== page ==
Skip to content

When Greenwood gets a murder (group of Crows) it starts to feel like Halloween at the center. This isn’t because Crows are spooky, rather, our staff dons some odd additions to their typical uniforms. Masks that imitate the bird are worn when animal care staff are feeding and cleaning to prevent habituation to humans while they are in their formative stages of development. They are adorned with shiny black beaks and iridescent feathers. Sometimes you might hear a light “CAWW” from underneath their mask.

Imprinting is an important trait for birds like crows that are in the Corvid family. They are social birds that need to be able to recognize their own species in order learn vocalizations and behaviors. If a crow were to become too habituated to humans, they would not be able to return to the wild. They wouldn’t fit in with fellow crows and would look to humans for food.

Crows are extremely smart birds. They can recognize individual human faces. This trait has helped them become even more suited for urban environments because they can discern who is friend or foe. But for wildlife rehabbers, they don’t want to be labeled as “friend” because they take on the role of their caretaker for the short time they are at the center. If the crows were to grow up thinking of them as such, they wouldn’t know how to find their own food in the wild. Ergo, Mardi Gras masks.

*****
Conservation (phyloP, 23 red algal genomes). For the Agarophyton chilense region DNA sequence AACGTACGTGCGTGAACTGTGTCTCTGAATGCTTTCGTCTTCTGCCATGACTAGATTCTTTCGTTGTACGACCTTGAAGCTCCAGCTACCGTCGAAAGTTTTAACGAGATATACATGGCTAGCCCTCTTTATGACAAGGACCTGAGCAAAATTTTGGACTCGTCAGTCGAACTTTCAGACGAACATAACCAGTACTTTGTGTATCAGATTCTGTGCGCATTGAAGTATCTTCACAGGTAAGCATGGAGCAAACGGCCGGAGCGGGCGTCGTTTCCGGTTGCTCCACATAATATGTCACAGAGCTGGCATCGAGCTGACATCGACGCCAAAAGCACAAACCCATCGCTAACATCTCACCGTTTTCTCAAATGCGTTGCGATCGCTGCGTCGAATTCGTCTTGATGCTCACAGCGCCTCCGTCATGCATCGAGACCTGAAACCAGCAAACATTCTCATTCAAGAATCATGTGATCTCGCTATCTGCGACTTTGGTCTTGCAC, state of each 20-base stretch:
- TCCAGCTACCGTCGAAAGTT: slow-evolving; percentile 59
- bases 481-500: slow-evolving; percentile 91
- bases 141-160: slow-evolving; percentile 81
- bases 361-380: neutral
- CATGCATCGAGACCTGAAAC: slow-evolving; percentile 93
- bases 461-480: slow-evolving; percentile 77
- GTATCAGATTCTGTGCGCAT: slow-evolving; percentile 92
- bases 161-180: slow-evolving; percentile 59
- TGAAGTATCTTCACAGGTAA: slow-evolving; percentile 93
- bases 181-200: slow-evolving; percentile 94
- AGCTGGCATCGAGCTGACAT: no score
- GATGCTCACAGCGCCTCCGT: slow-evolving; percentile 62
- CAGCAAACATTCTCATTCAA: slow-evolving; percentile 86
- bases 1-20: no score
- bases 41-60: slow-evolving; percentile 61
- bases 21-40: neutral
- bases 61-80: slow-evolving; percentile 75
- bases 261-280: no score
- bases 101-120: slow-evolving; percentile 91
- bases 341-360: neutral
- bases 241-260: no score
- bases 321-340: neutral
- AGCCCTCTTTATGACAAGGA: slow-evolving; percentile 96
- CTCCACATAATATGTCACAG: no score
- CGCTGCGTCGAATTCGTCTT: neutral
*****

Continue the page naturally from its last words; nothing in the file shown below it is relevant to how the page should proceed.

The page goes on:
With a new crow aviary being constructed on the Greenwood grounds, we will be able to rehabilitate even more of these intelligent birds. They will have room to build relationships with others of their own species. This is important for Crows because of their structured social lives. Crows roost together and communicate often to warn for predators or help raise fledglings.

While fledglings are in our care, it’s important for us to look like them. With more space in the crow aviary, it seems we might have to hold a fundraiser just to for more Mardi Gras masks!


Mardi CAAW!